Since spring is touted to be the very best time for hiking in Joshua Tree, I decided that Easter weekend would be the ideal time to visit my daughter in Twentynine Palms.
Recently I was contacted by a hiker named Alan who has hiked many of the established trails in JTNP and offered to share advice with me. So in planning the trip, I emailed Alan and he was most helpful in telling me about various trails. I planned on a short hike on Friday afternoon after we arrived, and set aside all day Saturday for a peak. There are nine peaks in JTNP on the Sierra Club Hundred Peaks list (HPS) (above 5,000 feet), and five on the Lower Peaks list. I decided on an HPS summit: Warren Point (AKA Warren Peak) in Black Rock Canyon. And it worked out that Alan was available so we were able to hike together.
below and on the topo map.). The sign reads, “Access to West Side Loop, Panorama Loop, Warren Peak.” We proceed south on the trail which is surrounded by the desert flora. The sun is strong and the temperature pleasant. We continue to get acquainted as we walk the gentle grade. We veer left past the big tan water tank and follow the sign on the right hand side of the dirt service road for “West Side Loop” (B). Bearing right, we continue southeast.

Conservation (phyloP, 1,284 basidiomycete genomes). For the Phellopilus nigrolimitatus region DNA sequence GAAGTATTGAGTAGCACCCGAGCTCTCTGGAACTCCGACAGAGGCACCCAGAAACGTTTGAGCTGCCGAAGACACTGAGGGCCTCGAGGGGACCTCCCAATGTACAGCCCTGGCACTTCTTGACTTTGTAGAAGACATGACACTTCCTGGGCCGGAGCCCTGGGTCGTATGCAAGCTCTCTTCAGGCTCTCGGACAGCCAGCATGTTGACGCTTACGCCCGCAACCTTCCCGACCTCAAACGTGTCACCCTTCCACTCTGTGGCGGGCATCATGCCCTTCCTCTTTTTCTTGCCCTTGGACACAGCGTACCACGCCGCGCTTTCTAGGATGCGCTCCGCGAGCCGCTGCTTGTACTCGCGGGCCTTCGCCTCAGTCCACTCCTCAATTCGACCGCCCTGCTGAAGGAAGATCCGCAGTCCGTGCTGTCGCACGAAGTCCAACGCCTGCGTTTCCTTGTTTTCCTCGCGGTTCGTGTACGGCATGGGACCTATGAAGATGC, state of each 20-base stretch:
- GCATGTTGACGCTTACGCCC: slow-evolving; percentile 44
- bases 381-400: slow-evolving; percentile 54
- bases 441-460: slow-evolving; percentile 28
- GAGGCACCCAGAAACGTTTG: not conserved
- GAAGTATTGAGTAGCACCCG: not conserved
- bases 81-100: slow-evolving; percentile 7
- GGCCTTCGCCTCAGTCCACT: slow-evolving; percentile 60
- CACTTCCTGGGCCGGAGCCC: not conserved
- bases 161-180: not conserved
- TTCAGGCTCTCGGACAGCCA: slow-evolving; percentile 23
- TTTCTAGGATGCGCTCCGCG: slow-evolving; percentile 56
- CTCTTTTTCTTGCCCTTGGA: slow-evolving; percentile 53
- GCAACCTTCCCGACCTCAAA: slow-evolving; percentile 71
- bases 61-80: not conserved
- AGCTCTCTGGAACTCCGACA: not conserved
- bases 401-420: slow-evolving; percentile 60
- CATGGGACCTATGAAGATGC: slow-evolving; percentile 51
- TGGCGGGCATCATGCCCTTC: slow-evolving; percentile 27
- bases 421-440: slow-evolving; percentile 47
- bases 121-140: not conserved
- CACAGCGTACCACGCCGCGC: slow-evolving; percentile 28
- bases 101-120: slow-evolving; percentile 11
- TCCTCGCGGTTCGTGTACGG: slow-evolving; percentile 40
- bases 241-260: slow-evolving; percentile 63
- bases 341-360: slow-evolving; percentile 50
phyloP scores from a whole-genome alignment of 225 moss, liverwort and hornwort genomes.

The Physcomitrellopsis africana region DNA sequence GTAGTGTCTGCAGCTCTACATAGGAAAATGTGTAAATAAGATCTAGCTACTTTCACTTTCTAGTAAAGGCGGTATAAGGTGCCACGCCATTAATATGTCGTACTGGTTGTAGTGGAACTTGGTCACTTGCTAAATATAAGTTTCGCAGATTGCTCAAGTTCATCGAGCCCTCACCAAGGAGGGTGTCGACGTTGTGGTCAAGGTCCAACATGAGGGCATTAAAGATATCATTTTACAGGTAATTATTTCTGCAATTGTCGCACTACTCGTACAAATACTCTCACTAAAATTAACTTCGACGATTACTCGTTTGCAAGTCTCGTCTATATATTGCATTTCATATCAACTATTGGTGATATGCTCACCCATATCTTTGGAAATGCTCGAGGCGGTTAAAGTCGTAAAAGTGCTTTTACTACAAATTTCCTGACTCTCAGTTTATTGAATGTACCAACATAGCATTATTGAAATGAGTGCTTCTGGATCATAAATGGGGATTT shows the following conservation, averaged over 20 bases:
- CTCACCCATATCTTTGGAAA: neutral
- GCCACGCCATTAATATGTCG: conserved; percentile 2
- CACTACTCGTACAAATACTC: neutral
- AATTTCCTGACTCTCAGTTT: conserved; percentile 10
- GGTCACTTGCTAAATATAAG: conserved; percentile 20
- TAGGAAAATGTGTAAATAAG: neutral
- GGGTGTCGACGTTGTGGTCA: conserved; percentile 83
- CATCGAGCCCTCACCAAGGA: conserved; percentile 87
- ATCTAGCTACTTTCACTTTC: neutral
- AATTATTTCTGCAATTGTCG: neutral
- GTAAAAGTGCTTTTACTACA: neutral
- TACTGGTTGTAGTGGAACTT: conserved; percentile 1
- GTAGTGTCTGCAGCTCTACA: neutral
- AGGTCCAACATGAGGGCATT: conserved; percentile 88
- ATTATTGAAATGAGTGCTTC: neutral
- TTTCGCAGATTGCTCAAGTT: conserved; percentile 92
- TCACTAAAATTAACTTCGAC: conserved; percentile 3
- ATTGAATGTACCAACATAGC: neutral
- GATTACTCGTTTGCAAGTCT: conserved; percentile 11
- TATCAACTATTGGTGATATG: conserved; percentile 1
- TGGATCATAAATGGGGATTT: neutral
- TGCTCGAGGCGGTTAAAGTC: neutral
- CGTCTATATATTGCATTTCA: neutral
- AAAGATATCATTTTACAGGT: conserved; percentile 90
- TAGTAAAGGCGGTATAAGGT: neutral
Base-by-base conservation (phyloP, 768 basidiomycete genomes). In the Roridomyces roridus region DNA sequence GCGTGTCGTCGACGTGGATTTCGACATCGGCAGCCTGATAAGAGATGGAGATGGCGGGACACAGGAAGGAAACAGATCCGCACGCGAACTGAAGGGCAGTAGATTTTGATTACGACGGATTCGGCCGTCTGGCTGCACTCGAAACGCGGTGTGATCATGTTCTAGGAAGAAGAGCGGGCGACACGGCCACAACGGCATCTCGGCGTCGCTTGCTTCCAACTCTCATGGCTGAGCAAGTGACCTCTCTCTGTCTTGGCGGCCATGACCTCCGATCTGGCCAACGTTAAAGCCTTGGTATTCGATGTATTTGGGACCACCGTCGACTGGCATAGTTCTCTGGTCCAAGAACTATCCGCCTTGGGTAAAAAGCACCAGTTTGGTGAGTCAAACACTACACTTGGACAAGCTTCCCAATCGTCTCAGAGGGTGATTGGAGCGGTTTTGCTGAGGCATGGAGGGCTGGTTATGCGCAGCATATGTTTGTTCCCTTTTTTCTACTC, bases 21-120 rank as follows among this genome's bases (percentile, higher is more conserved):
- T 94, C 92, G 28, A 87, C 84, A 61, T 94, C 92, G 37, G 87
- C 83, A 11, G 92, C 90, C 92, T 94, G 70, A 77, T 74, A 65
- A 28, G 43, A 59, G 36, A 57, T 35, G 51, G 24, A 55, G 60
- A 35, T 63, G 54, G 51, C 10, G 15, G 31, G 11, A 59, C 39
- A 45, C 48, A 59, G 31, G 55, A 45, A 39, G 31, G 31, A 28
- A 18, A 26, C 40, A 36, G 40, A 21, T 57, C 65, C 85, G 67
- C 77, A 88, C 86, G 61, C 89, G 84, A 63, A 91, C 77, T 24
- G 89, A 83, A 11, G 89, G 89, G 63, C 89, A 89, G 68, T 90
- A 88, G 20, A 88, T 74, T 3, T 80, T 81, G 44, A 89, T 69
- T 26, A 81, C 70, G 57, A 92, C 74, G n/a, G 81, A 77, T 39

We reach a Y junction (C). To the right is West Side Loop. To the left is Panorama Loop and Warren Peak (via Black Rock Canyon). We stop and consult the topo map, which is a good practice at junctions. We veer left.
they are the only persons we have encountered thus far. I’m puzzled. It’s a beautiful spring Saturday in a popular national park on a well-publicized trail to grand destinations. Why is there virtually no one here? A ragged ridgeline rims the canyon. There are some splendid stands of metamorphic rock with its twisted, marbled patterns.
I’m still enjoying the array of wildflowers and pleased to find some familiar plants from my San Gabriels, such as blue dicks, phacelia, and wild cucumber.
Our trail curves to the left, cuts back right, and makes the final pitch.
Panorama west. Highpoint 5005’ is on the far left (south) and Warren Point (5103’) is on the far right (north)